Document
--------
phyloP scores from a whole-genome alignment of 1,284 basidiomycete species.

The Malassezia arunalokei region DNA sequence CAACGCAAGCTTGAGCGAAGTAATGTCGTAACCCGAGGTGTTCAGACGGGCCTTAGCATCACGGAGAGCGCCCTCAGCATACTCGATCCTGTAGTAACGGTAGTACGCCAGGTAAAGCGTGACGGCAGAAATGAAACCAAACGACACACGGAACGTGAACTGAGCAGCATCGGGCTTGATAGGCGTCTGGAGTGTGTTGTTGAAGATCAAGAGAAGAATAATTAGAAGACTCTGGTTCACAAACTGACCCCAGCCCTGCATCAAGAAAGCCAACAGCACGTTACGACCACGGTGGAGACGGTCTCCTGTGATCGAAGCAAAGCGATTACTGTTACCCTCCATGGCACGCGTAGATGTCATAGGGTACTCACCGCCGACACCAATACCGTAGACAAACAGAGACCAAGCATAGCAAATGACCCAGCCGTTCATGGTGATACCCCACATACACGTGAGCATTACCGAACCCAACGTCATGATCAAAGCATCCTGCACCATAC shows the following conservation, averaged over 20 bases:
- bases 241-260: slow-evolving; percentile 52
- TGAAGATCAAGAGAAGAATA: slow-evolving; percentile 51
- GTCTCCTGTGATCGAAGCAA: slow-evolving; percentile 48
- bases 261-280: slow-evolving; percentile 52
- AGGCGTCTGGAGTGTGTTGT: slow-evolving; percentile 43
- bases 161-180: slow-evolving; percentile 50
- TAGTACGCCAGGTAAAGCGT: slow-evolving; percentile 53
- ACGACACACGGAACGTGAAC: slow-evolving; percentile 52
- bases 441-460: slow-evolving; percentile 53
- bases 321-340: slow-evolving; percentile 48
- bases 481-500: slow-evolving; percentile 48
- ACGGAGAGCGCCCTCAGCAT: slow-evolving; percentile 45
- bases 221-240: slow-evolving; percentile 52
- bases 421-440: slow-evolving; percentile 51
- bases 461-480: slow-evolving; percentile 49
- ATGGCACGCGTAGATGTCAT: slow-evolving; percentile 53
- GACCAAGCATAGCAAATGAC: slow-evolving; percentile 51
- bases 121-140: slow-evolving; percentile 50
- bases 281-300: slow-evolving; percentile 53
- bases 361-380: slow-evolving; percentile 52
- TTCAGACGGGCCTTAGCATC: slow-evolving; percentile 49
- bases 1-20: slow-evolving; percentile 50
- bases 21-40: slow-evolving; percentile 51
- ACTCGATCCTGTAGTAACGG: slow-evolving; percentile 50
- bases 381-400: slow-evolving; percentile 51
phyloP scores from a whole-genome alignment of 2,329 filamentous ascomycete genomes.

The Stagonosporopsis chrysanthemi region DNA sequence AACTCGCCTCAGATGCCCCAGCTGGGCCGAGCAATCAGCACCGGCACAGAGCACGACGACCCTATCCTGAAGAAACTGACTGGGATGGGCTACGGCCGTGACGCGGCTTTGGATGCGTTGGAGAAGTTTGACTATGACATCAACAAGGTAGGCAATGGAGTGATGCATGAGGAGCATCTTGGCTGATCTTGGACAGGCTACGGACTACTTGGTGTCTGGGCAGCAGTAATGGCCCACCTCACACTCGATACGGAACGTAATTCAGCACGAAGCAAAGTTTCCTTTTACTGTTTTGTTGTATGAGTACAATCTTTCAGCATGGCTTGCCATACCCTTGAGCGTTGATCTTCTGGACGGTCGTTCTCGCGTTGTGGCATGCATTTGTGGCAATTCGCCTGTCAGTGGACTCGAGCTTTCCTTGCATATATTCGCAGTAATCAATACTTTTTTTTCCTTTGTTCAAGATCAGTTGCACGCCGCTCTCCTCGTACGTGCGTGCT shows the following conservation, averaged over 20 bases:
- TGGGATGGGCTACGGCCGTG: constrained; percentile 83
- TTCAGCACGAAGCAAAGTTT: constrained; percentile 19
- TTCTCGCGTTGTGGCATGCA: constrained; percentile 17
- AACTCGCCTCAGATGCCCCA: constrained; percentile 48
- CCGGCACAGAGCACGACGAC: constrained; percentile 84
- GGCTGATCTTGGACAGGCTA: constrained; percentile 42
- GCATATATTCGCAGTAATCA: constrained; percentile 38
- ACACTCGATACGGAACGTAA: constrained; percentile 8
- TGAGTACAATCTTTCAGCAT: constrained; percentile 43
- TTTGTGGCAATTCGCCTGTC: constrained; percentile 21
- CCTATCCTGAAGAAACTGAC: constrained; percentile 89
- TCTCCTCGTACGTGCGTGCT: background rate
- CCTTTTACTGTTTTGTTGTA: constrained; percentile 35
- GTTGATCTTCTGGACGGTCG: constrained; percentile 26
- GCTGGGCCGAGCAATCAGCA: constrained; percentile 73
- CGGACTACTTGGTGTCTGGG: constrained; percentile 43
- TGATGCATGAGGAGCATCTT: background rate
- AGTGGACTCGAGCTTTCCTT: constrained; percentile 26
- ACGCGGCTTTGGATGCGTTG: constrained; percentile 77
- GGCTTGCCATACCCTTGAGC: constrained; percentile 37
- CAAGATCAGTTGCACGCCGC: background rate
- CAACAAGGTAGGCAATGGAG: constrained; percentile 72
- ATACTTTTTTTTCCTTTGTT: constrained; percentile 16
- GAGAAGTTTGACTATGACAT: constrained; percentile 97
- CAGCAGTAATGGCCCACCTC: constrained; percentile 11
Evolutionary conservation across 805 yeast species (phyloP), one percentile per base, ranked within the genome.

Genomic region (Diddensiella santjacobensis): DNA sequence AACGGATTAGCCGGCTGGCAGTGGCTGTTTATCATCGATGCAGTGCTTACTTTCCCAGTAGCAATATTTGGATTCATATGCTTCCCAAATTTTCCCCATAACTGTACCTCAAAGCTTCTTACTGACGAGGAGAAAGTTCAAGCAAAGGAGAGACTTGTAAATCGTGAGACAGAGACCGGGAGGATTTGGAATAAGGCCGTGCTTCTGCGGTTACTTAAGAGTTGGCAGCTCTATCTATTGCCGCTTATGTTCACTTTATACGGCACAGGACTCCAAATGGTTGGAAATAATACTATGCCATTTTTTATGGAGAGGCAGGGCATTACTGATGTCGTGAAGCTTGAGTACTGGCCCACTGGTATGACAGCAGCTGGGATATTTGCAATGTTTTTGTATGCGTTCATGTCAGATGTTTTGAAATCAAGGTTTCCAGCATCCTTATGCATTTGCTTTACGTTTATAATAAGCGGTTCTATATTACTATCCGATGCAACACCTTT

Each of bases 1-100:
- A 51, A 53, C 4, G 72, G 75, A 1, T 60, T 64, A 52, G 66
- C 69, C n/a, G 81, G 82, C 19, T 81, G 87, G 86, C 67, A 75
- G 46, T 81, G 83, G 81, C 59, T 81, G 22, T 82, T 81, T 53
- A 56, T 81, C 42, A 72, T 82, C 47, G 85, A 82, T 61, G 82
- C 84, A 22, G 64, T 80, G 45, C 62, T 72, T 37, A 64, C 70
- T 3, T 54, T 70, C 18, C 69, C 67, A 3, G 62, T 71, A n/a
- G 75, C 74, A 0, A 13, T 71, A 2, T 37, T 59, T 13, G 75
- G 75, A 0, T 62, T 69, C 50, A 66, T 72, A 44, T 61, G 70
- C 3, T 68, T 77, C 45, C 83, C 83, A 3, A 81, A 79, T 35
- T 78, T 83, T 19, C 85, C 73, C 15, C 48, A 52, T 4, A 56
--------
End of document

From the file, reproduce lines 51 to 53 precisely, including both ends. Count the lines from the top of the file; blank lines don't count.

- CAACAAGGTAGGCAATGGAG: constrained; percentile 72
- ATACTTTTTTTTCCTTTGTT: constrained; percentile 16
- GAGAAGTTTGACTATGACAT: constrained; percentile 97